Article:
After the quietness of Veli Losinj, Split was a shock. There were plenty more tourists and shops selling plastic wares for them, and the heat and dusty road near the bus stop was oppressive. We walked through the Riva, a baking marble plaza fronting the water, found our accommodation and switched on the air conditioning.
However, Split was full of history, we found the next morning, walking past the fish markets and into the warren that led to the Roman ruins of Diocletian’s Palace. After watching some Roman-clad actors doing a bit of bad theatre in the centre, then a male choir singing traditional Dalmatian songs (lovely!), we attached ourselves to a tour group and walked through the cobbled streets in the heavy sun. The ruins were spectacular, rearing against the blue sky. They dated from the 4th century, when Diocletian built the palace for his retirement home. I couldn’t hear much of what the guide said as I was too hot to concentrate, but b/f repeated some of it for me. I tend to retain information more easily by reading, anyway. One part of the area was where Cersei did her walk of shame in Game of Thrones, and the underground dungeons were where Daenerys kept her dragons. It was cooler there, at least, and I felt for the menopausal women flapping brochures and fans.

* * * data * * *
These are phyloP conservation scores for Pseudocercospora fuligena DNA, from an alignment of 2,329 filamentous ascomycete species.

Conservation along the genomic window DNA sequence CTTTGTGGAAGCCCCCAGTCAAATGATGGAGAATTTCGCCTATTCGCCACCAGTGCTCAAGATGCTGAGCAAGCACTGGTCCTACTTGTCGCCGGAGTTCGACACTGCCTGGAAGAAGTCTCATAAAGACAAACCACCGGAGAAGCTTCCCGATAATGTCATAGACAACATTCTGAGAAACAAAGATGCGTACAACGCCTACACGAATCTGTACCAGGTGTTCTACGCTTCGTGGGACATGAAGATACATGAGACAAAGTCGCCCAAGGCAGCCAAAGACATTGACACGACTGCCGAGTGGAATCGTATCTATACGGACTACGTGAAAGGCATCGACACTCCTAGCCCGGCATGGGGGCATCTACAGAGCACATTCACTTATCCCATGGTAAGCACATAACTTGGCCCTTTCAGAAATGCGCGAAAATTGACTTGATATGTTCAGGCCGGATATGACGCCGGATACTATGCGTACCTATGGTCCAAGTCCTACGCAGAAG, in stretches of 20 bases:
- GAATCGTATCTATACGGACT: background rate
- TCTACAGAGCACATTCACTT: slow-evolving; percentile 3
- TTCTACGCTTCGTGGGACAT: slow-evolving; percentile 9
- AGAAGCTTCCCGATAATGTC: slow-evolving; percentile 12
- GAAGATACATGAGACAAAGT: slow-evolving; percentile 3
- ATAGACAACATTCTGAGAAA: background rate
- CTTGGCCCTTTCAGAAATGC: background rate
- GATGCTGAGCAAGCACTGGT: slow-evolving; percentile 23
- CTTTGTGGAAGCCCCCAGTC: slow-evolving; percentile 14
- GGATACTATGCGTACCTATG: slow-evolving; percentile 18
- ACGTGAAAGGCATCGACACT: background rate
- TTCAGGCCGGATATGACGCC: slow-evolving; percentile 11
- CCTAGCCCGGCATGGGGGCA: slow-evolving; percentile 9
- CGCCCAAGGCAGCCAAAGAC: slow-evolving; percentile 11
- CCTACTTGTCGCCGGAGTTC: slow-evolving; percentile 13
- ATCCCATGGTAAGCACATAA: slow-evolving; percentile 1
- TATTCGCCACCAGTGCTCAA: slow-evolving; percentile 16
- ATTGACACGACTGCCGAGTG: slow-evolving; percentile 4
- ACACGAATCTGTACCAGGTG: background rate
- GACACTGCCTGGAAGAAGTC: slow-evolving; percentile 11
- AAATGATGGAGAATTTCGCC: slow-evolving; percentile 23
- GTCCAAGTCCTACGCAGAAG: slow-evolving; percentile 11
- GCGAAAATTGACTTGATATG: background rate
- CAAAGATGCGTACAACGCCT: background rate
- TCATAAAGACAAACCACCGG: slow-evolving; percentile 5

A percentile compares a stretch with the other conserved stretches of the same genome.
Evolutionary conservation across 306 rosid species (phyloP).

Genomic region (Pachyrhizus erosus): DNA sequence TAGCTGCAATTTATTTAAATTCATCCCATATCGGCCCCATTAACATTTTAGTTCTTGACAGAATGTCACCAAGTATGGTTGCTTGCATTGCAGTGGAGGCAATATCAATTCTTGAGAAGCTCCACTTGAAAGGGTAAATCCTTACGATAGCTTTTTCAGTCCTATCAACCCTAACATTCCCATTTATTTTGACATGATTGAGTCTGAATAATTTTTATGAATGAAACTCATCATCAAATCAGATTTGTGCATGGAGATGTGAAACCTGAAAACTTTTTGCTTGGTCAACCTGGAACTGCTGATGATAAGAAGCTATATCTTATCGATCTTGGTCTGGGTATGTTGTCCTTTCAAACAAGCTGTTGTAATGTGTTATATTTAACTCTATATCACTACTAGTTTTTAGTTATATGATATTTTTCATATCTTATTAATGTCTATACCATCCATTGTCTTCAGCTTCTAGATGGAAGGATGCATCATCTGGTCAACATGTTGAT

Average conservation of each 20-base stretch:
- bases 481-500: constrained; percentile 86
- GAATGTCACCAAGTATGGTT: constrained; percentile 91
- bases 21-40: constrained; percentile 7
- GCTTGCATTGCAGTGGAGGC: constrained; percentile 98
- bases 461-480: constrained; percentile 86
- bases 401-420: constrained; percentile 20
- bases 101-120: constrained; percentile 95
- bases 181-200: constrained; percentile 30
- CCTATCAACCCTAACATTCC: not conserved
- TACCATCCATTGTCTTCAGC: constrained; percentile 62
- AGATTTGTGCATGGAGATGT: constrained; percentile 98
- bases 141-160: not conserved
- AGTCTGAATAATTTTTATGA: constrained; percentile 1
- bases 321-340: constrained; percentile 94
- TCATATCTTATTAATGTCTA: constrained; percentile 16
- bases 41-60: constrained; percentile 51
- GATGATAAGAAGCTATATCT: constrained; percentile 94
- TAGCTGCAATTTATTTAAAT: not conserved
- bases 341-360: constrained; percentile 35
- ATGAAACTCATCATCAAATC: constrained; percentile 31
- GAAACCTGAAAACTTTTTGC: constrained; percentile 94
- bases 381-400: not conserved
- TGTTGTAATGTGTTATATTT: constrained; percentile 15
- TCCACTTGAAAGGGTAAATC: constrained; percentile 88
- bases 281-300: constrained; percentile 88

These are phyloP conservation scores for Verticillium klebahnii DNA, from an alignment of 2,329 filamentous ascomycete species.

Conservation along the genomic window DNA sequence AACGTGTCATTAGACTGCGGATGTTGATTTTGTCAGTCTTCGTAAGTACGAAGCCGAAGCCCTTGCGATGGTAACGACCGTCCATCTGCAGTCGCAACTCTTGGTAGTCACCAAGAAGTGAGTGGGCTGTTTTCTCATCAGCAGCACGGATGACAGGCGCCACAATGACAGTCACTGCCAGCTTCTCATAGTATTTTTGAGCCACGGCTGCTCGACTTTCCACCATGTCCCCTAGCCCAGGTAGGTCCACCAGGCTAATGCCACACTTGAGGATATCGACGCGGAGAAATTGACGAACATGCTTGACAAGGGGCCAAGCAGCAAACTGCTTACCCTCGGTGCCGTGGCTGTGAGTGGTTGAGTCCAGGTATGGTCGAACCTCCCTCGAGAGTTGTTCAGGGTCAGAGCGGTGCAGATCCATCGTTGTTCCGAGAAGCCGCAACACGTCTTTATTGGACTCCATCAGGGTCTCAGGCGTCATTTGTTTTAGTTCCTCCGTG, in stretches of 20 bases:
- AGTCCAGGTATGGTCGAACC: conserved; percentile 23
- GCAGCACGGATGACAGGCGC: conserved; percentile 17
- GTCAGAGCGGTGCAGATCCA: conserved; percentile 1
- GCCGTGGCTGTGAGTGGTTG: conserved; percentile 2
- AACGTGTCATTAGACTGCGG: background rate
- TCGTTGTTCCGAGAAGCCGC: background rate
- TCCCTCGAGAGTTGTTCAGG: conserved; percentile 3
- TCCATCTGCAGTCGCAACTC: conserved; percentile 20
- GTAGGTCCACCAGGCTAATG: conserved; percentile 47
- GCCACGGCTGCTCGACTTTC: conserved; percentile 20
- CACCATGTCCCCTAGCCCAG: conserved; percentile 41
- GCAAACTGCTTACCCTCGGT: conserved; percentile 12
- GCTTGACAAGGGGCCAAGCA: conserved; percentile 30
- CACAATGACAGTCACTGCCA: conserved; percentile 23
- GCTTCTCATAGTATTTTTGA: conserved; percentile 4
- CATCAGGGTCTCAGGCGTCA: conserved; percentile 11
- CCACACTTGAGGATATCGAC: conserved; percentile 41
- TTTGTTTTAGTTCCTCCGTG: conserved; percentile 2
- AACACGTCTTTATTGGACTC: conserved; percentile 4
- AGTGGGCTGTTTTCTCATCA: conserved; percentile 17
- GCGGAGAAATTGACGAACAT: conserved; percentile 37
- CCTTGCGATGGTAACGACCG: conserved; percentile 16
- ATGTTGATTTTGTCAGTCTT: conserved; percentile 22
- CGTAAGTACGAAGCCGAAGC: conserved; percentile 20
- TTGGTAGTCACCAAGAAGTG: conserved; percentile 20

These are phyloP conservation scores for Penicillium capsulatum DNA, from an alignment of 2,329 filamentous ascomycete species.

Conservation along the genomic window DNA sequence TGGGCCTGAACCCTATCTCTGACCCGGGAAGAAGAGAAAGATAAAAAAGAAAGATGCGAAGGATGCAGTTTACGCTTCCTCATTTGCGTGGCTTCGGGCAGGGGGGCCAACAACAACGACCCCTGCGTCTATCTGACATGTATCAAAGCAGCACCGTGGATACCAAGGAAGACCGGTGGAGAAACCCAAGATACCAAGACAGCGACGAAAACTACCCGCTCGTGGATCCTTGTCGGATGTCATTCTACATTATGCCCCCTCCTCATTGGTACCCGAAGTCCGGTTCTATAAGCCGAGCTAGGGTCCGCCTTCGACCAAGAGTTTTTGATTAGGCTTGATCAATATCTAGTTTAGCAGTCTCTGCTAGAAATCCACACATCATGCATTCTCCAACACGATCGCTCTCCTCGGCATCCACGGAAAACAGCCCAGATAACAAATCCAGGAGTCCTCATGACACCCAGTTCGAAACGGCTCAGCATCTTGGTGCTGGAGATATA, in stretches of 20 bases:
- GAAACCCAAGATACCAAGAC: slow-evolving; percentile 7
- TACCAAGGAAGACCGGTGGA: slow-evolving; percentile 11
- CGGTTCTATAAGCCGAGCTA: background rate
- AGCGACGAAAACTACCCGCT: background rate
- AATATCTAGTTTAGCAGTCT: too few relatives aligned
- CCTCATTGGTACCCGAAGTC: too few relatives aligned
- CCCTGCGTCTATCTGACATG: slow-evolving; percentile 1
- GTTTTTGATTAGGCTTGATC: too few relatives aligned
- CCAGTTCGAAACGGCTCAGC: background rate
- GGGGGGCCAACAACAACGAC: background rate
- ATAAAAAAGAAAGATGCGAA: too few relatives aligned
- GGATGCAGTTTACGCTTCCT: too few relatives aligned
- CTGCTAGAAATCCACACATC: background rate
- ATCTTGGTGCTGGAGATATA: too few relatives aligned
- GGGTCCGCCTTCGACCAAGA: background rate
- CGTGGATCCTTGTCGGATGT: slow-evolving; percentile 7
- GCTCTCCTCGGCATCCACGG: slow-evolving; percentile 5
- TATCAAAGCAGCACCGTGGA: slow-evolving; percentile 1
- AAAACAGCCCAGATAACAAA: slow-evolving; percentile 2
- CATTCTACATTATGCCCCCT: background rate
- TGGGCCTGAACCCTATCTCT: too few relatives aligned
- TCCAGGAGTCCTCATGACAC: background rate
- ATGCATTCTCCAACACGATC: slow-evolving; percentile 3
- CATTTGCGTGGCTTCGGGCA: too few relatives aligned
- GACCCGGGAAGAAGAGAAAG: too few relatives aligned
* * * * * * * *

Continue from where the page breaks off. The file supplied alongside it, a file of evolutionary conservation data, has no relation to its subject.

That evening I wanted to get away from the tourists for dinner, so we followed some steps away from the centre and up into Marjan Forest Park. The views of the city were beautiful, but even better was the soft golden dusk, falling into the cypress trees. B/f mused how he had once thought the Victorian masters had fudged this effect in their paintings, but when he came to Europe he realised that this was how it actually was. A big change from Australia’s bold sunsets. There were charming Medieval grottos fitted into the rockfaces, too.
We didn’t find any dinner on the hill and by the time we got down, b/f often pulling me out of the way of cyclists whizzing dangerously past (I couldn’t hear them coming), I was hangry. We found a good place near our accommodation, and breakfasted there the next morning as well. Over our coffees we watched the ticket inspectors booking local cars, then we set off for the ferry for Hvar Island. While waiting in the holding pen, having a cool drink outside another cafe, b/f pointed out a young man with a cochlear implant. I was so impressed that he was travelling around by himself, although I shouldn’t have been, as I was intrepid when I was younger too. I watched him talk to some nearby women, his mobile in hand. They shook their heads & I realised he wanted the wi-fi password. I explained this to b/f and asked if he would take it over to him (it was printed on the café docket), and b/f obliged, as I was too shy. The man with the cochlear nodded when b/f showed him the code, then settled down with his phone.
Finally we boarded the ferry for Stari Grad, and I pulled out my laptop and furiously set to finishing my book.